Cell Phones and the Continually Connected Life

Session 5: Cell Phones and the Continually Connected Life

This is the fifth part of a now eight-part series on faith in a digital age. It expanded due to the richness of the discussion on the internet and the amount of material I couldn’t cover in this first week. The outline of the series is:

Week one: Advertising in a Digital Age
Week two: Email, Multi-tasking and the blurring of the work/home divide
Week three: The Internet the Backbone of the Digital Age
Week four: The Impact of the Internet and Engaging it faithfully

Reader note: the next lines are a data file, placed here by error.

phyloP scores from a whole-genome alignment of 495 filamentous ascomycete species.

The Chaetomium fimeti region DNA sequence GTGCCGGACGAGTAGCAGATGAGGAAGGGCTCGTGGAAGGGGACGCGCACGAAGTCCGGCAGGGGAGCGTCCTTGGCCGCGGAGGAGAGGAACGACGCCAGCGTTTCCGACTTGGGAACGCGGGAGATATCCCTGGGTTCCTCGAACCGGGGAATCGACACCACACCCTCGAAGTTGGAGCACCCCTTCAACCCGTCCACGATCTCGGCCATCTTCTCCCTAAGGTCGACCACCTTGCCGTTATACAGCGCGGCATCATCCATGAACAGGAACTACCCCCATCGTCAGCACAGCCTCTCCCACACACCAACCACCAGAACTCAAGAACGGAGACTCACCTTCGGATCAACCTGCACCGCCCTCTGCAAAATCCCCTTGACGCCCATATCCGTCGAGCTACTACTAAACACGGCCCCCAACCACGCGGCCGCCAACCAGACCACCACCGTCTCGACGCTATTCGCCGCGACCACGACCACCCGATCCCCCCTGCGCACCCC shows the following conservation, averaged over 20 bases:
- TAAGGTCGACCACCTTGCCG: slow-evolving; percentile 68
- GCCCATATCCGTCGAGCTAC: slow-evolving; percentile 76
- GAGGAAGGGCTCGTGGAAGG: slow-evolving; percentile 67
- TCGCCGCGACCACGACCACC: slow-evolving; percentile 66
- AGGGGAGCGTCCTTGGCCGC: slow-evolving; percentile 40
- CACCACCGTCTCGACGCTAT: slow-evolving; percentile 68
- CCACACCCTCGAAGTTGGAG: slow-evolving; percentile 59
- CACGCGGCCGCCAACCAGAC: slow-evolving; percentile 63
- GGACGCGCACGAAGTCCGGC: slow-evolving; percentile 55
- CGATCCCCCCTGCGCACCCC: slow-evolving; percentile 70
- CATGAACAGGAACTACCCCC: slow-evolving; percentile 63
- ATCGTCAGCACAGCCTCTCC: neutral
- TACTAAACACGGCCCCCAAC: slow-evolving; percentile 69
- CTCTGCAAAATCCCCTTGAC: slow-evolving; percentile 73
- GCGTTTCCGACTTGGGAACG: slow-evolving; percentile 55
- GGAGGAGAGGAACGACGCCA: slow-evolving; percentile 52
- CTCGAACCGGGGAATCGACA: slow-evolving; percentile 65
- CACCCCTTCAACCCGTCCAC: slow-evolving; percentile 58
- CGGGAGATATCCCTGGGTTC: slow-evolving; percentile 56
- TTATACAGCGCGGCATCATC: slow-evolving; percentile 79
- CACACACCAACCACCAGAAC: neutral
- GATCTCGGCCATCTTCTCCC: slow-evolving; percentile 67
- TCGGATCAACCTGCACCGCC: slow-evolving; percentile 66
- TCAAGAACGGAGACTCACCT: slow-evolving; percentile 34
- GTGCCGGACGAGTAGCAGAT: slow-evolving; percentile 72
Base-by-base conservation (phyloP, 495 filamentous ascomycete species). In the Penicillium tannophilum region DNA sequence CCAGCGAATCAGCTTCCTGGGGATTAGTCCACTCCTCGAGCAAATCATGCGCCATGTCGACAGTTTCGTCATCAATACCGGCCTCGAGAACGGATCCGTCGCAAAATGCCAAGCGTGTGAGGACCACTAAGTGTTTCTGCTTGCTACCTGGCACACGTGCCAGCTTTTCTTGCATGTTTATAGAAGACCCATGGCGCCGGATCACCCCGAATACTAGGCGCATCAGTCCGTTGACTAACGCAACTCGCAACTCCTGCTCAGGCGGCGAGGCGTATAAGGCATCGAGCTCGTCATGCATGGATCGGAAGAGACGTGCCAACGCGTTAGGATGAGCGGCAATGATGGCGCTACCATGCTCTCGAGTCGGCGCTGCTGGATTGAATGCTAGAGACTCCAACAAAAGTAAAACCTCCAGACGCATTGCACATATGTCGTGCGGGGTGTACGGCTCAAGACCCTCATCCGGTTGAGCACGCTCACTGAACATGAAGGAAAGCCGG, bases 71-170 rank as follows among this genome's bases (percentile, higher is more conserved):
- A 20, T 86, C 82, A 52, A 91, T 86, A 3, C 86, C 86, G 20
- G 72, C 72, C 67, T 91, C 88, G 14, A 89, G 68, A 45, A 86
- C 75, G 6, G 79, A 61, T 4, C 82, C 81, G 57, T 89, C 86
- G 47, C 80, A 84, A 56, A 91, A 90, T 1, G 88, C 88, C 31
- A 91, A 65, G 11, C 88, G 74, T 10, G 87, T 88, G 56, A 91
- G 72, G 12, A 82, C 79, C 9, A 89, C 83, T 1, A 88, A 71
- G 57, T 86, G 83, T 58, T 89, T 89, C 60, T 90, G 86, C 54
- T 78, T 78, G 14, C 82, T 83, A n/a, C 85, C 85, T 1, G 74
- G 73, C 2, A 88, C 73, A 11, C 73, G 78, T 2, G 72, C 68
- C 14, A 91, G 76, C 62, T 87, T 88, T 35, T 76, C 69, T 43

Week five: Cell phones and a continually connected life
Week six: Social media and the projecting and mining of the digital self

Week seven: Dating and relationships in a digital age
Week eight: The dangers of a digital age

This is a series of classes I’ve been teaching with my congregation that I’ve been attempting to capture digitally so that they could be used by other communities or small groups or for members who are unable to be present in class.